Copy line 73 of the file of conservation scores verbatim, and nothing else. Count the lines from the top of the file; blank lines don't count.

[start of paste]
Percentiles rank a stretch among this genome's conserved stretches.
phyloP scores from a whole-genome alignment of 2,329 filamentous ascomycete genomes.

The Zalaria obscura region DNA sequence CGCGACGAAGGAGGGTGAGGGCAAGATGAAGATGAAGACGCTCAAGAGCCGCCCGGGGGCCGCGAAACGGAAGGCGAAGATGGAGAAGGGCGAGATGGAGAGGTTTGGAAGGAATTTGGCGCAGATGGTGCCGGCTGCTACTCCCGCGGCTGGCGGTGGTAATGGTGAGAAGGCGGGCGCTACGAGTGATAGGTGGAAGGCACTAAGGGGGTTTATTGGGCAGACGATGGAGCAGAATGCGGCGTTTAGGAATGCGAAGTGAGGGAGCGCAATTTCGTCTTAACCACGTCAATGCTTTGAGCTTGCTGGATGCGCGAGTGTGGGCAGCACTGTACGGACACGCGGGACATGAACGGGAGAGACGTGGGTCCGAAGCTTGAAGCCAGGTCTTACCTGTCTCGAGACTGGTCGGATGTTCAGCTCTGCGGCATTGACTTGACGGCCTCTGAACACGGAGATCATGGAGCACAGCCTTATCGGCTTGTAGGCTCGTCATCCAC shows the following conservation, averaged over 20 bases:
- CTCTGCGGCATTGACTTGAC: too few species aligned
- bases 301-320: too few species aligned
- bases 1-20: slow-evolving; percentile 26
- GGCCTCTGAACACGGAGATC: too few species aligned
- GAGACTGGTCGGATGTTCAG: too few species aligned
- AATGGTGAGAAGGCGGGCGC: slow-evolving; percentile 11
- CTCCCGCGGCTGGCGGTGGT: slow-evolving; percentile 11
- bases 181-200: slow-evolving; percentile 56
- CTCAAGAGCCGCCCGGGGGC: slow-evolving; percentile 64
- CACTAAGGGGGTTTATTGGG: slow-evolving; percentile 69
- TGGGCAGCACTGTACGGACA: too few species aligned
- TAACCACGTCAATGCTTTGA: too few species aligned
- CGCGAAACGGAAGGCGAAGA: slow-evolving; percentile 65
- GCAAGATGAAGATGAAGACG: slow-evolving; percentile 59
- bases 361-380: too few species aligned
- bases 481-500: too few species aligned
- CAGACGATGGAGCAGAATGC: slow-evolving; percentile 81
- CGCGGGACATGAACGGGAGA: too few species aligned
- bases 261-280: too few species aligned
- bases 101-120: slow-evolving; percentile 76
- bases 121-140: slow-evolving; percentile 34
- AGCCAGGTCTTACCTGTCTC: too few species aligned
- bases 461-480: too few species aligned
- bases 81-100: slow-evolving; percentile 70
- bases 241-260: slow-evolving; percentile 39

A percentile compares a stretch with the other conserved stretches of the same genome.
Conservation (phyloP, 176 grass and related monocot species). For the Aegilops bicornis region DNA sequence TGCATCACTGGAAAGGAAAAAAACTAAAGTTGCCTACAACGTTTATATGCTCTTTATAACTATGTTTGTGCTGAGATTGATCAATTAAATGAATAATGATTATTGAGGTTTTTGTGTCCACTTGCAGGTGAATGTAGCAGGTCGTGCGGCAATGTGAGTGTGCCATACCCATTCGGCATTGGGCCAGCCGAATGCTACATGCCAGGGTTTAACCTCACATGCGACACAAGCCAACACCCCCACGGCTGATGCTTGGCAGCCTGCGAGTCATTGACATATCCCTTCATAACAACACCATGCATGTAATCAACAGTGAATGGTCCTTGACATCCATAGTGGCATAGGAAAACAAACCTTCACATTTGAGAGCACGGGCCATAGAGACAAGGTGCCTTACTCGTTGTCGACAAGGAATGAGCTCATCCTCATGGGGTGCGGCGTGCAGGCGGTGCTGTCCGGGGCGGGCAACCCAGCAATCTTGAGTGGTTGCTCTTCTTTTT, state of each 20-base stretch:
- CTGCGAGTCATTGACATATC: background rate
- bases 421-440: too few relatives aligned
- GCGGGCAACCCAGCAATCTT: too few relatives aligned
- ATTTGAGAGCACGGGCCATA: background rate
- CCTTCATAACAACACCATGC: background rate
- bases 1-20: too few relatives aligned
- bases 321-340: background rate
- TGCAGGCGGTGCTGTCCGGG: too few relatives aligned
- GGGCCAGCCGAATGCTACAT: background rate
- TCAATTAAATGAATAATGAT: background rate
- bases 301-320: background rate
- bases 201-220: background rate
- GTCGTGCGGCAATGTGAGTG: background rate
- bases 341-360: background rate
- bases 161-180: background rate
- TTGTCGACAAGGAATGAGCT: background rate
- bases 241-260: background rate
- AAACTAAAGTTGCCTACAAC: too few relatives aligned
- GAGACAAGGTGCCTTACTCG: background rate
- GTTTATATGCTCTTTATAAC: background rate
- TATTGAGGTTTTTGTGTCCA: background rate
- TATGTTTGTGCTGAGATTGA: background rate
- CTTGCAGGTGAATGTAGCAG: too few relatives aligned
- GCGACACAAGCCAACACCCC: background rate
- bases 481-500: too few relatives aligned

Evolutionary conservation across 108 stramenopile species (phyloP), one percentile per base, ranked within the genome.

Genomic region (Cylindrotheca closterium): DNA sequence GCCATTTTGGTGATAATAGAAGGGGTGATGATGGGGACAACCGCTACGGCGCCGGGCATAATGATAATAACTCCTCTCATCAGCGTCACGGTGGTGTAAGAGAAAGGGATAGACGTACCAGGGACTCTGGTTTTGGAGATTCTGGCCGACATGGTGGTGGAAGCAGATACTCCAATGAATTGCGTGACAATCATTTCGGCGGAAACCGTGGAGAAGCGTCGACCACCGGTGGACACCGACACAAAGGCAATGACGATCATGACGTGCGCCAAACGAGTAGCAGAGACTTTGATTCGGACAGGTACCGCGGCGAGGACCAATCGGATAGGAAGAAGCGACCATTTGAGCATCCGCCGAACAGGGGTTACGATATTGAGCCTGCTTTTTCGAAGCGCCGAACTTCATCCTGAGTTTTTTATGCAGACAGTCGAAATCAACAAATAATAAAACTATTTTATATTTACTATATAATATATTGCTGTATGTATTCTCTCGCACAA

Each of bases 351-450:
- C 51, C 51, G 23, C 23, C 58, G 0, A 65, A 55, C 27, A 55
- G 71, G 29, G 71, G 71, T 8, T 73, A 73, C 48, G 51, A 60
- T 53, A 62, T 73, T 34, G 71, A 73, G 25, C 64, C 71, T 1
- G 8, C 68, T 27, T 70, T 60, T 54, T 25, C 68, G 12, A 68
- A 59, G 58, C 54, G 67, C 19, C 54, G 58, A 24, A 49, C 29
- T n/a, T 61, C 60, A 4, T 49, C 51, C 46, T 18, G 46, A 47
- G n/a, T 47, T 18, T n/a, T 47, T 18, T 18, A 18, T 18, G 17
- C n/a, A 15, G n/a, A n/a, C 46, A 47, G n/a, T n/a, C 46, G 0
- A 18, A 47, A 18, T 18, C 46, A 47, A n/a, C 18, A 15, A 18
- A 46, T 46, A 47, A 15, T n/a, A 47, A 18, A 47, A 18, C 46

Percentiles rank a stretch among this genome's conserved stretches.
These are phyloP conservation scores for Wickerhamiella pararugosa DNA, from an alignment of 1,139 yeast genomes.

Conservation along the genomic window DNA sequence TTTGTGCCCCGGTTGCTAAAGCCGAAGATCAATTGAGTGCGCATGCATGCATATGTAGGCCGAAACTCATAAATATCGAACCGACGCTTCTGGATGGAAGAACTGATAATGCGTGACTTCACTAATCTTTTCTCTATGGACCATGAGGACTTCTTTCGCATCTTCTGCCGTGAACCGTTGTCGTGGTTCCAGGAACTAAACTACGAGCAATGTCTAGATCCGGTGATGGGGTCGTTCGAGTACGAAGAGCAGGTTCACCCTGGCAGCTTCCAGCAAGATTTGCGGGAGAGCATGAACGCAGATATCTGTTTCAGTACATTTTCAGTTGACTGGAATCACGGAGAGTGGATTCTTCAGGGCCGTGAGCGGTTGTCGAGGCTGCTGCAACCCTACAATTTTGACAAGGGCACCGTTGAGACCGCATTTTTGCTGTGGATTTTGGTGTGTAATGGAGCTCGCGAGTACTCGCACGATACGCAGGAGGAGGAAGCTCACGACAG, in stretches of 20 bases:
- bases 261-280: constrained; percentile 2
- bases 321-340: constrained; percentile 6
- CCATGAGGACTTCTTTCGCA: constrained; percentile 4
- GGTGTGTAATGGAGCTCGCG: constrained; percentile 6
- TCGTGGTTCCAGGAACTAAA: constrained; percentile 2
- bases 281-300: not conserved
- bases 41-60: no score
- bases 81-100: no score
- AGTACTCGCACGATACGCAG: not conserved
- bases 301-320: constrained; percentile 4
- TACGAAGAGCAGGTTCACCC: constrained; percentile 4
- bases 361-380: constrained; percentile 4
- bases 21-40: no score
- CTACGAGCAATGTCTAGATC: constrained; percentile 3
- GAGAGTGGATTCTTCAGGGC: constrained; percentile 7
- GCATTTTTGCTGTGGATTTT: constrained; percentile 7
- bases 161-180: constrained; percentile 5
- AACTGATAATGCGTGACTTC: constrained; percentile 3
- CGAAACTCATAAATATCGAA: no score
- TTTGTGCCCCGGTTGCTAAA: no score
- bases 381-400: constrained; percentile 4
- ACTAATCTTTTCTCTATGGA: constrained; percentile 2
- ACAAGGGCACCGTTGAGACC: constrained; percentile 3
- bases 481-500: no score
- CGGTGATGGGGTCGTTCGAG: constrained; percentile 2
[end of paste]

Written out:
- bases 321-340: constrained; percentile 6